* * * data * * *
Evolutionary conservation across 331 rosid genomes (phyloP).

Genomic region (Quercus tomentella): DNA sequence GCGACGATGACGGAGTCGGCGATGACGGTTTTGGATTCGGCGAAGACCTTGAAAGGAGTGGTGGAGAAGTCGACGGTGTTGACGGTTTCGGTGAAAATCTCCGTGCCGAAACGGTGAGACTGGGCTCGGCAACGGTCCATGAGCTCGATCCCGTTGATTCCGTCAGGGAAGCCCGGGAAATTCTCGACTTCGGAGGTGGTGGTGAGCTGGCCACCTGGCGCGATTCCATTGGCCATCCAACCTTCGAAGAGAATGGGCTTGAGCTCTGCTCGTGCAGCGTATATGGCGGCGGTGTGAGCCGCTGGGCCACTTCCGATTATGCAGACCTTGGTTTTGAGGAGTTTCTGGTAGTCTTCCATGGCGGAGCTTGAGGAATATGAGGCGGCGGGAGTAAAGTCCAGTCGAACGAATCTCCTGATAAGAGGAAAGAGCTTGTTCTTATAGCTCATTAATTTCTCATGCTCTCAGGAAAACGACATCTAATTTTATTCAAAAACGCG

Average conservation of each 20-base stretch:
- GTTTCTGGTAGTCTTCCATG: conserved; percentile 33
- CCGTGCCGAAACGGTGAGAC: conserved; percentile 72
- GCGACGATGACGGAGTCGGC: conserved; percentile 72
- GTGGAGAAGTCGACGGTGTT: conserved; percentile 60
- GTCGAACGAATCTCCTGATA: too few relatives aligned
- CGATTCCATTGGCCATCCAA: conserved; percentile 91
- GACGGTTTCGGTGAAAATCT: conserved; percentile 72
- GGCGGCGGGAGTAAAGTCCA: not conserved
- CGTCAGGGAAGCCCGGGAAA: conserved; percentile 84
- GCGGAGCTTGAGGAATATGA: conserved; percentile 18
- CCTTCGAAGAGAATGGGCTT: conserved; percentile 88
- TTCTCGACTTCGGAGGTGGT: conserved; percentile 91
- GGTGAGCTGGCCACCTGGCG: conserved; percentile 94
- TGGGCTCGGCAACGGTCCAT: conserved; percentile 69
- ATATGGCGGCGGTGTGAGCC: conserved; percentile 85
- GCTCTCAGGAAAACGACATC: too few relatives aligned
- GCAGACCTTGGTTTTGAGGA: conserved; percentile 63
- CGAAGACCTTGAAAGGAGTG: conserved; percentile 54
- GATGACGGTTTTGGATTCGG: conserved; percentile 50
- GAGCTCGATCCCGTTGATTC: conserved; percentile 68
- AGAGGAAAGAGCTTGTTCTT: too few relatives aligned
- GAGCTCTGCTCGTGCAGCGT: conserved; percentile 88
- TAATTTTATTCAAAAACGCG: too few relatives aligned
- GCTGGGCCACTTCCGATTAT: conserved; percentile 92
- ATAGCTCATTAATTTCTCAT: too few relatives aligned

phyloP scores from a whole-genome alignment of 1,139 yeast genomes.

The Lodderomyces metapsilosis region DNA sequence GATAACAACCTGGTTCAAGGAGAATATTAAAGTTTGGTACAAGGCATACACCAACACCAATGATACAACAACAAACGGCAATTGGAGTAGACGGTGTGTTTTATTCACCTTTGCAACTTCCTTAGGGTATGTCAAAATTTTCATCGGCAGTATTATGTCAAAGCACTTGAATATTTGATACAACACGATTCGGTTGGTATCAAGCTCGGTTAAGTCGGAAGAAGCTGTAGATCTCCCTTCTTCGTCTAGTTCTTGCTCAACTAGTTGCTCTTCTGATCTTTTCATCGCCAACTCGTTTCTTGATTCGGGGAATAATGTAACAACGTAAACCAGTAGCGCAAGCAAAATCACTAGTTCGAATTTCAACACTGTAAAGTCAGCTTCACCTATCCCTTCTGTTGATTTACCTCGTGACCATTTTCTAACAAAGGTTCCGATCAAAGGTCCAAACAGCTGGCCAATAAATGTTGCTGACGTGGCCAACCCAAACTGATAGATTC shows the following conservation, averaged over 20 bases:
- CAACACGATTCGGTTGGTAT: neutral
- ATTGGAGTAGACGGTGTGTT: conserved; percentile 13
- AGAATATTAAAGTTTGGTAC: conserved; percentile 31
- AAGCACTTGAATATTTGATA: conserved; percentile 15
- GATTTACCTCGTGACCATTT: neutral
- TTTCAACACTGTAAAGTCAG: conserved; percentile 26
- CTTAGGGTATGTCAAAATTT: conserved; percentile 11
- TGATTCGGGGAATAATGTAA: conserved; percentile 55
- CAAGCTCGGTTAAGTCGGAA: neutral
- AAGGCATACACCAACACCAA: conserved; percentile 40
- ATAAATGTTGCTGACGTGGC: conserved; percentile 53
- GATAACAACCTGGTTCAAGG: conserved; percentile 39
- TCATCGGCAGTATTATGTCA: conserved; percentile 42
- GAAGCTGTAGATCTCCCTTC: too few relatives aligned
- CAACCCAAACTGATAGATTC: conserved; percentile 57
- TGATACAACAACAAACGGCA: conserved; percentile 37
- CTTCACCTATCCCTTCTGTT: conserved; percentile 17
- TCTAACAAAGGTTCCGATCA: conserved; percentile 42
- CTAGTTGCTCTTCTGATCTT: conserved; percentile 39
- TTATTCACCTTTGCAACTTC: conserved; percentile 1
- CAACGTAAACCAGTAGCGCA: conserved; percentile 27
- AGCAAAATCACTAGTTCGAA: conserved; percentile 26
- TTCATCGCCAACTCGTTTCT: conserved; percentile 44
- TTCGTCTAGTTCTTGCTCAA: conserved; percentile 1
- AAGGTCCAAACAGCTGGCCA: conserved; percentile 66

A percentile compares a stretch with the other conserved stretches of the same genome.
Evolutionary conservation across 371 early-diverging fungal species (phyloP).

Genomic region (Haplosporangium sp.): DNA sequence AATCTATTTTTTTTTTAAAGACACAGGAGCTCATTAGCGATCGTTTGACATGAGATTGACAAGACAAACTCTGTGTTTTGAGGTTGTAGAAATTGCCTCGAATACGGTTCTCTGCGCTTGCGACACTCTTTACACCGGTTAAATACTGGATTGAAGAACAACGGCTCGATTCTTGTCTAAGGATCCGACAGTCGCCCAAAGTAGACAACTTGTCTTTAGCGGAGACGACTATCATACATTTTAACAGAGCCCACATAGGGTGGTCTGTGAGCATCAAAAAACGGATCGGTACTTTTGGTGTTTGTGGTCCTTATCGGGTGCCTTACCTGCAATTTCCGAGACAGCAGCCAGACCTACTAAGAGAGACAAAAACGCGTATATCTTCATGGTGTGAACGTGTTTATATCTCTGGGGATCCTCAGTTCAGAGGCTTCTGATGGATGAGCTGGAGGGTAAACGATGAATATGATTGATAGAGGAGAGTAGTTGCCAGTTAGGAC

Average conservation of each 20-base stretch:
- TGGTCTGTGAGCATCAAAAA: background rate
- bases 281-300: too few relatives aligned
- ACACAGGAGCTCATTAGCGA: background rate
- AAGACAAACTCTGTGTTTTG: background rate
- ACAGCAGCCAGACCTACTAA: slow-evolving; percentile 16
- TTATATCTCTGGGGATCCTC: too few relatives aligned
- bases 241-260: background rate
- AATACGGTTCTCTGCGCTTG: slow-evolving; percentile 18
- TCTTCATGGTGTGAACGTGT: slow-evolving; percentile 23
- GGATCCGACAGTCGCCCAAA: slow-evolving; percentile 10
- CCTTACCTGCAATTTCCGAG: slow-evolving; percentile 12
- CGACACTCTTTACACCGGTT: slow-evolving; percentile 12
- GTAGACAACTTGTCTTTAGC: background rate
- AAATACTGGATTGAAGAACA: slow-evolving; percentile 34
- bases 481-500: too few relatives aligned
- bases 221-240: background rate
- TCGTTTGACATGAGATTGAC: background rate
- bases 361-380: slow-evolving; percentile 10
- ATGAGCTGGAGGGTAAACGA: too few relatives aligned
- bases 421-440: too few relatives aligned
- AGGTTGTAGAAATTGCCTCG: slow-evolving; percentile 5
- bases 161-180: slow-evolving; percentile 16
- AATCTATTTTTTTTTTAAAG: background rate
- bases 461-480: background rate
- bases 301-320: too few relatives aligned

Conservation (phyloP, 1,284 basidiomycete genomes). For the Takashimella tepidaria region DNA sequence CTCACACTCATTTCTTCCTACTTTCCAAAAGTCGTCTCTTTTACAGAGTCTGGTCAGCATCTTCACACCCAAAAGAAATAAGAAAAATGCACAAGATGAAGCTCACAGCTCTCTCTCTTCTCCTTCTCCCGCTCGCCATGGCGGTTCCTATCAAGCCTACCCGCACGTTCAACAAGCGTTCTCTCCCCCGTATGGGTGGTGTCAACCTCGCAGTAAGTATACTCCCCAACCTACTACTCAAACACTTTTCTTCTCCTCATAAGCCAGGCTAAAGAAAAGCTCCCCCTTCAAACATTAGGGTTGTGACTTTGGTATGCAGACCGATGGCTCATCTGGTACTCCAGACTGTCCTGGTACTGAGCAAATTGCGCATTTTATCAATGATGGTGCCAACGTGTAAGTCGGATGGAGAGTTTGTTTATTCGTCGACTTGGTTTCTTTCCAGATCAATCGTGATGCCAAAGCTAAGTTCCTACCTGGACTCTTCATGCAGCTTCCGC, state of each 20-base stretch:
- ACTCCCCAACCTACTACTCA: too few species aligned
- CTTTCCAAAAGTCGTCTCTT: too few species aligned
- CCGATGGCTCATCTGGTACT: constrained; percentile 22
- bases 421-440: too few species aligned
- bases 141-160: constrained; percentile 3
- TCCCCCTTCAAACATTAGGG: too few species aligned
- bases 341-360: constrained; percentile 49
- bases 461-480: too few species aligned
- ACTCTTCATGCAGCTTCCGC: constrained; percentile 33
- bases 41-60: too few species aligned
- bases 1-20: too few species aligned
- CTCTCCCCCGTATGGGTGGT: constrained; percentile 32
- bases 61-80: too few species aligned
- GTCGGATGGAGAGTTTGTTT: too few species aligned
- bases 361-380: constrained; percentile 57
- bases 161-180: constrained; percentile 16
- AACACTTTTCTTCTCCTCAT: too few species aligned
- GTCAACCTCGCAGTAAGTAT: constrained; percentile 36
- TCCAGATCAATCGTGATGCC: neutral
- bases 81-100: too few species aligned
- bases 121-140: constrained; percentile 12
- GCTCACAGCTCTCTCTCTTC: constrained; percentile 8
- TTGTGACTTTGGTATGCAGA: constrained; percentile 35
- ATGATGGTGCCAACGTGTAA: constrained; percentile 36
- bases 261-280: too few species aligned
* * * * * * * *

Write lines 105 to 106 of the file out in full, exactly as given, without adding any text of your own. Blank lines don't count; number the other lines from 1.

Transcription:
- bases 81-100: too few species aligned
- bases 121-140: constrained; percentile 12